ASUU Strike: Health workers
ASUU strike

Minister of Education, Adamu Adamu, was mandated by President Muhammadu Buhari to “solve” the Academic Staff of Nigerian Universities, ASUU, crisis within two weeks. When the period expired, Adamu denied being given an ultimatum, and asked university students to “sue” their lecturers over the seven month-old strike.

Adamu’s suggestion, which had sounded comical then, has become the order of the day. The Federal Government, through the Ministry of Labour and Employment, has dragged ASUU before the National Industrial Court of Nigeria, NICN. It seeks, among other reliefs, for the Court to compel ASUU to resume work while it (the NICN) is looking into the dispute in line with Section 18 (I) (b) of the TDA Cap T8. LFN 2004.

In a counter-measure, foremost social advocacy group, the Social and Economic Rights and Accountability Project, SERAP, along with five university students, has sued President Buhari, asking the court to “declare unlawful the refusal by the Federal Government to meet ASUU’s demands, which has occasioned the prolonged strike action and violated the students’ right to quality education”.

We see these resorts to legal actions as unnecessary and journeys to nowhere. They are mere delay tactics which will only further prolong the strike after a seven month-impasse. The lecturers went on strike because the Federal Government failed to honour its Memorandum of Understanding, MoU, and Memorandum of Action, MoA, which it signed with ASUU. Even if government obtains a favourable verdict, how would that compel unwilling teachers to return to work while their demands are not met?

Conversely, even if SERAP and the students get the reliefs they seek, how will that force the Federal Government to have the money they claim not to have? How will it resolve the dispute over the payment system? The courts can only lead these obstinate parties to the stream but cannot force them to drink.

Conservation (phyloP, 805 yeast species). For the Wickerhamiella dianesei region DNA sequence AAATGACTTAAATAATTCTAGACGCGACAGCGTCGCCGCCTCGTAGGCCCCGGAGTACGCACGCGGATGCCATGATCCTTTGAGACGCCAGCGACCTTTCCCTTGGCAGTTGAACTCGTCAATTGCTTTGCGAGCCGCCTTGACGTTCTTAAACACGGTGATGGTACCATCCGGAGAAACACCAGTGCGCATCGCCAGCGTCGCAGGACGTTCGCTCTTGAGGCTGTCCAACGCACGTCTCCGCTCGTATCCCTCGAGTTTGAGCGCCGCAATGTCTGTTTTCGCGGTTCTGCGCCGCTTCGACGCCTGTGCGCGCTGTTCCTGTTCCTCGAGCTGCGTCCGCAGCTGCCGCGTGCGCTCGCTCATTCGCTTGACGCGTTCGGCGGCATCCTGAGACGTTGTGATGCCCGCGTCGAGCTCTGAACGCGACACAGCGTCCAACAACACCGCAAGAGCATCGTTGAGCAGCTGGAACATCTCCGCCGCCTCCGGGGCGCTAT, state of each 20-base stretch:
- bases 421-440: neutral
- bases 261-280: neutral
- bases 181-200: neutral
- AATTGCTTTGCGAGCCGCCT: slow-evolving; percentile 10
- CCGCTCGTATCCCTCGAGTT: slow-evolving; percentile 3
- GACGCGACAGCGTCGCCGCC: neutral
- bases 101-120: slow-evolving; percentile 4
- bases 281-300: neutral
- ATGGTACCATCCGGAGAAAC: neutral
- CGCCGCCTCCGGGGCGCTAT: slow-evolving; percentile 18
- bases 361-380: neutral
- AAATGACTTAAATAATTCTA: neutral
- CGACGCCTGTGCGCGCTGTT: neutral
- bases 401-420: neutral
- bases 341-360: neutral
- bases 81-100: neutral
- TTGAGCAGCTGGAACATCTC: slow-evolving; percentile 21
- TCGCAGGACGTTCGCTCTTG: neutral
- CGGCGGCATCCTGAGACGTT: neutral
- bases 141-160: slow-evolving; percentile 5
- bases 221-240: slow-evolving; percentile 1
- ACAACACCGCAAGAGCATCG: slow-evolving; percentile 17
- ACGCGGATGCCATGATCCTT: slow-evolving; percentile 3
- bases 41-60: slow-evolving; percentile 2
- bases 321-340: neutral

We still believe there is no substitute for a negotiated and amicable settlement of this dispute. This case is unwinnable by any side. What is required at this moment is not ego or blame game. This dispute can only be resolved by give and take, provided that the Federal Government is willing to turn a new leaf from its age-old penchant to dishonour agreements signed by it.

ASUU’s main grouse or fear is that government only wants it to return to the classroom to, as usual, back out of any deal struck. The Federal Government is the primary offender here. If it had committed to solving the 13-year-old ASUU conundrum, it would have done so, or at least show by concrete example, the commitment to do so.

We hold the Federal Government accountable to lead efforts to end this ASUU strike. The buck stops on Buhari’s table.

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